Butler v. Tamimi
ORDER re subject matter jurisdiction. (Written Opinion) Signed by Judge Joan N. Ericksen on July 15, 2015. (CBC)
UNITED STATES DISTRICT COURT
DISTRICT OF MINNESOTA
Scott Franklin Butler,
Civil No. 15-87 (JNE/JSM)
Essam Al Tamimi,
Invoking 28 U.S.C. § 1332 (2012), Scott Franklin Butler brought this action
against Essam Al Tamimi for malicious prosecution and abuse of process. The Court is
scheduled to hear Tamimi’s motion to dismiss on August 13, 2015. Tamimi asserted that
the action should be dismissed on the grounds of lack of personal jurisdiction, forum non
conveniens, and comity. In light of statements made in Tamimi’s motion to dismiss, the
Court affords the parties an opportunity to address whether subject-matter jurisdiction
exists. See Hertz Corp. v. Friend, 559 U.S. 77, 94 (2010) (“Courts have an independent
obligation to determine whether subject-matter jurisdiction exists, even when no party
challenges it.”); Arbaugh v. Y & H Corp., 546 U.S. 500, 506 (2006) (“The objection that
a federal court lacks subject-matter jurisdiction may be raised by a party, or by a court on
its own initiative, at any stage in the litigation, even after trial and the entry of judgment.”
(citation omitted)); Ruhrgas AG v. Marathon Oil Co., 526 U.S. 574, 578 (1999)
(“Customarily, a federal court first resolves doubts about its jurisdiction over the subject
matter, but there are circumstances in which a district court appropriately accords priority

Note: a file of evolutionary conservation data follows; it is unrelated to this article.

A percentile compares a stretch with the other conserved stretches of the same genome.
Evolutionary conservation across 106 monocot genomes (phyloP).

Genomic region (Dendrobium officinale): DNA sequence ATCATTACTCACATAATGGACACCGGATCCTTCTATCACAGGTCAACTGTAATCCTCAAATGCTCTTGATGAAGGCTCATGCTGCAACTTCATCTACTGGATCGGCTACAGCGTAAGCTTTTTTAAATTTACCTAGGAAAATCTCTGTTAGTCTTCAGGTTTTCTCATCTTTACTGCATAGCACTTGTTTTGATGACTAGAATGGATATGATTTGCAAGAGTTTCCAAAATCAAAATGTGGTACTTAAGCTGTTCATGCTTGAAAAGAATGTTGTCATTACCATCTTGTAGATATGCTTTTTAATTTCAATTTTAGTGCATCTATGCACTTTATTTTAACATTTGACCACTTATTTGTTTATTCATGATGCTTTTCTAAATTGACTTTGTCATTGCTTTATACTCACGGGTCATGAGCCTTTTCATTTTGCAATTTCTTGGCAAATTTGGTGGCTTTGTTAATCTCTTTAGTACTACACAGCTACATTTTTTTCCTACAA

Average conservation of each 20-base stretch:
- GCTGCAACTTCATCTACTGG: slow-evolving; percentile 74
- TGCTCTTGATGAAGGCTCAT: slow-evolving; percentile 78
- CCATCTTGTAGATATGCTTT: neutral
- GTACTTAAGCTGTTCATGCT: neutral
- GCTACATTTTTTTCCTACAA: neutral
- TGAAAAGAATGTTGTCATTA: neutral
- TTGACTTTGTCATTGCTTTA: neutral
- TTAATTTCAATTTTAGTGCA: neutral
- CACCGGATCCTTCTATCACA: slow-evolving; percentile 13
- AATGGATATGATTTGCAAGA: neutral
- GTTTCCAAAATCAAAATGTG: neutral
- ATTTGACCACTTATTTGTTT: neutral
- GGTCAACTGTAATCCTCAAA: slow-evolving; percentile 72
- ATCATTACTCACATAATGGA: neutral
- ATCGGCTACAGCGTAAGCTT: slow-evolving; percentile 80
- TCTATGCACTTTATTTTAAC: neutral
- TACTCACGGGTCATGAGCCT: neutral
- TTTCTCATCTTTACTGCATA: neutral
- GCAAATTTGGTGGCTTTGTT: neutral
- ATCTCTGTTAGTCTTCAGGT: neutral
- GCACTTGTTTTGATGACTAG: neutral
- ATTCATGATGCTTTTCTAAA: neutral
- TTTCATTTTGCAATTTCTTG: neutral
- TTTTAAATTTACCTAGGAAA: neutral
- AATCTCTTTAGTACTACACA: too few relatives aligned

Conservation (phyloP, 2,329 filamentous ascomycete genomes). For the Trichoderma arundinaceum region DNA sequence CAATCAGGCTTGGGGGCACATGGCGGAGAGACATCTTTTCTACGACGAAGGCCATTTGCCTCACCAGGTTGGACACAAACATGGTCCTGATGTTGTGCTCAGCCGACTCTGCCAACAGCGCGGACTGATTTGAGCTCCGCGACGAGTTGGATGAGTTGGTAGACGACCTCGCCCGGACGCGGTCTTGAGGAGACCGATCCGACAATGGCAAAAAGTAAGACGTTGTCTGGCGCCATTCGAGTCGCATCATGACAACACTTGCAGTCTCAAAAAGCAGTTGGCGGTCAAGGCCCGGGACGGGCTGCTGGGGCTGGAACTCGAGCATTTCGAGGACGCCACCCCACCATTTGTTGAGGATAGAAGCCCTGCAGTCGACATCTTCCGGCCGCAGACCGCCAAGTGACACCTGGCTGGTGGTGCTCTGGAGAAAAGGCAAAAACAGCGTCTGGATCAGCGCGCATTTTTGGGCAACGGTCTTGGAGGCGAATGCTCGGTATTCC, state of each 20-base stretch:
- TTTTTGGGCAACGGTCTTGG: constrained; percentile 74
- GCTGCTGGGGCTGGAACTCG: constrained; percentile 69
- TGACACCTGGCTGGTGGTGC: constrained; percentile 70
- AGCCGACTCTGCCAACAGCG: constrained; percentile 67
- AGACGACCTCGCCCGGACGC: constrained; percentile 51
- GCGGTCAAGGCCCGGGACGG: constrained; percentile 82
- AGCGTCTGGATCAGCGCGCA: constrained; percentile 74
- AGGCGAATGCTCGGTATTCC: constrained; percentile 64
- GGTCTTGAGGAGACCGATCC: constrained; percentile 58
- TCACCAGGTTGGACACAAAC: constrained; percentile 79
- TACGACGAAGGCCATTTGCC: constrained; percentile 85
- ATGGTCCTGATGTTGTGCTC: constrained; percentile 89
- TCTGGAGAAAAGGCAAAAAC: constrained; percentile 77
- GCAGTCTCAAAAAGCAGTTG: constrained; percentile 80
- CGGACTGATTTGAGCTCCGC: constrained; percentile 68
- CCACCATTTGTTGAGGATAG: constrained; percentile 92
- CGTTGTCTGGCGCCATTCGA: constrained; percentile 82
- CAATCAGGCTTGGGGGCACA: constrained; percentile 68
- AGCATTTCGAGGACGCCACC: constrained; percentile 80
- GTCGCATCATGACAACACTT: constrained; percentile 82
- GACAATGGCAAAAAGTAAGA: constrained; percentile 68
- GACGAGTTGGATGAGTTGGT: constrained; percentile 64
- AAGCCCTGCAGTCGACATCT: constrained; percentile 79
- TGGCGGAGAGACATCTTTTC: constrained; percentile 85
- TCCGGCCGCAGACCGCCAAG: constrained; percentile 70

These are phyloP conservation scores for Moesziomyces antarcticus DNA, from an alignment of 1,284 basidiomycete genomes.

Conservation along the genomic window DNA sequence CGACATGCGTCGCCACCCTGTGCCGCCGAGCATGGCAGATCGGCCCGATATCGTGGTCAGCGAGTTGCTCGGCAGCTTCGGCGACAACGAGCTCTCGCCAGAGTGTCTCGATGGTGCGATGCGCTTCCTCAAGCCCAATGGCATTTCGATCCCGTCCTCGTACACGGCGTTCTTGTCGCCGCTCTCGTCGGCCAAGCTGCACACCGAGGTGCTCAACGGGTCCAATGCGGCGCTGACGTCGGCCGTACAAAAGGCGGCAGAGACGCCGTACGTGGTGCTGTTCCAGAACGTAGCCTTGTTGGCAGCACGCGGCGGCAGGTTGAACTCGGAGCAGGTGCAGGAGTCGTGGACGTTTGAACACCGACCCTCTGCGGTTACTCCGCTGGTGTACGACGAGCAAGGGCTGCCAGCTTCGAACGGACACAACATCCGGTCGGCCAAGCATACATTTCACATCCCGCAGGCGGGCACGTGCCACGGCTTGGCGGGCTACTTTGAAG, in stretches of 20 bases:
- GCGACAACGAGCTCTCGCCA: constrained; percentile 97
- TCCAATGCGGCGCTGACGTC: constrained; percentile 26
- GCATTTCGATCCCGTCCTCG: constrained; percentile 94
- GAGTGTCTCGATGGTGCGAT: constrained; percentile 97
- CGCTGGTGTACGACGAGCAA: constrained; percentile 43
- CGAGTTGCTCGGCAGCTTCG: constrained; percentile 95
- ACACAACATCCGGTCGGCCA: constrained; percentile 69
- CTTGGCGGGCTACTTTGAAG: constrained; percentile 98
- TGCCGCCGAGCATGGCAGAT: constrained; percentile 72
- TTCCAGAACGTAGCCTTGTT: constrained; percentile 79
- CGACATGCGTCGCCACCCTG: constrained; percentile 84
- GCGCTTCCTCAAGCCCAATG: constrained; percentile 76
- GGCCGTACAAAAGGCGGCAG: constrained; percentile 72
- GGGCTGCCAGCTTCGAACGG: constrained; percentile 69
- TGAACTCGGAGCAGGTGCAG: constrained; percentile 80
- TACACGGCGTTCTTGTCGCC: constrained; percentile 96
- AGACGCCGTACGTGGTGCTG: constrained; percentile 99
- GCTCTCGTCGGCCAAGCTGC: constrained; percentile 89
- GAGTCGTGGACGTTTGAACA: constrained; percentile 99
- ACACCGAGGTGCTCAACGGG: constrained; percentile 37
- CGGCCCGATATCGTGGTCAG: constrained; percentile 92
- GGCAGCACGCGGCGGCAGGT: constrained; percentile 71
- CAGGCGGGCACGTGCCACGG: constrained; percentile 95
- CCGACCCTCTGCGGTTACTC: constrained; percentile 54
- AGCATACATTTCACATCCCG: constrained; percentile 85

to a personal jurisdiction inquiry.”).
A district court has original jurisdiction of a civil action where the matter in
controversy exceeds the sum or value of $75,000, exclusive of interest and costs, and is
between “citizens of a State and citizens or subjects of a foreign state.” 28 U.S.C.
§ 1332(a)(2). “The jurisdiction of a federal court under 28 U.S.C. § 1332(a) depends on
the citizenship of the parties at the time the action is commenced.” Chavez-Lavagnino v.
Motivation Educ. Training, Inc., 714 F.3d 1055, 1056 (8th Cir. 2013). Butler alleged that
he is a citizen of Illinois, that Tamimi is a citizen of the United Arab Emirates, and that
the amount in controversy exceeds $75,000, exclusive of interest and costs.
In his memorandum of law in support of his motion to dismiss, Tamimi questioned
the allegation that Butler is a citizen of Illinois: “This allegation is at least questionable in
light of the fact that [Butler] admittedly acts as Chief Executive Officer and majority
owner of [Arabian Anti-Piracy Alliance], a company headquartered in Dubai.” In
support, Tamimi cited the Second Amended Complaint, in which Butler alleged that he
“acts as the Chief Executive Officer and majority owner of Arabian Anti-Piracy
Alliance,” and Tamimi’s affidavit in which Tamimi stated that “Butler was and remains
to this day a resident of the UAE.” Tamimi’s declaration is dated March 23, 2015,
approximately two months after the action’s commencement. If Butler was domiciled in
the United Arab Emirates when he brought this action, then he is not a citizen of any
state, see, e.g., Newman-Green, Inc. v. Alfonzo-Larrain, 490 U.S. 826, 828 (1989);
Freidrich v. Davis, 767 F.3d 374, 377-78 (3d Cir. 2014); Büchel-Ruegsegger v. Büchel,
576 F.3d 451, 455 (7th Cir. 2009), and subject-matter jurisdiction under § 1332(a)(2)
does not exist.
By July 24, 2015, Butler shall submit a memorandum of law and affidavits that
address whether subject-matter jurisdiction exists. In particular, Butler shall establish
that he was a citizen of Illinois at the time of this action’s commencement. Tamimi shall
respond with a memorandum of law and affidavits by July 31, 2015.
IT IS SO ORDERED.
Dated: July 15, 2015
s/Joan N. Ericksen
JOAN N. ERICKSEN
United States District Judge
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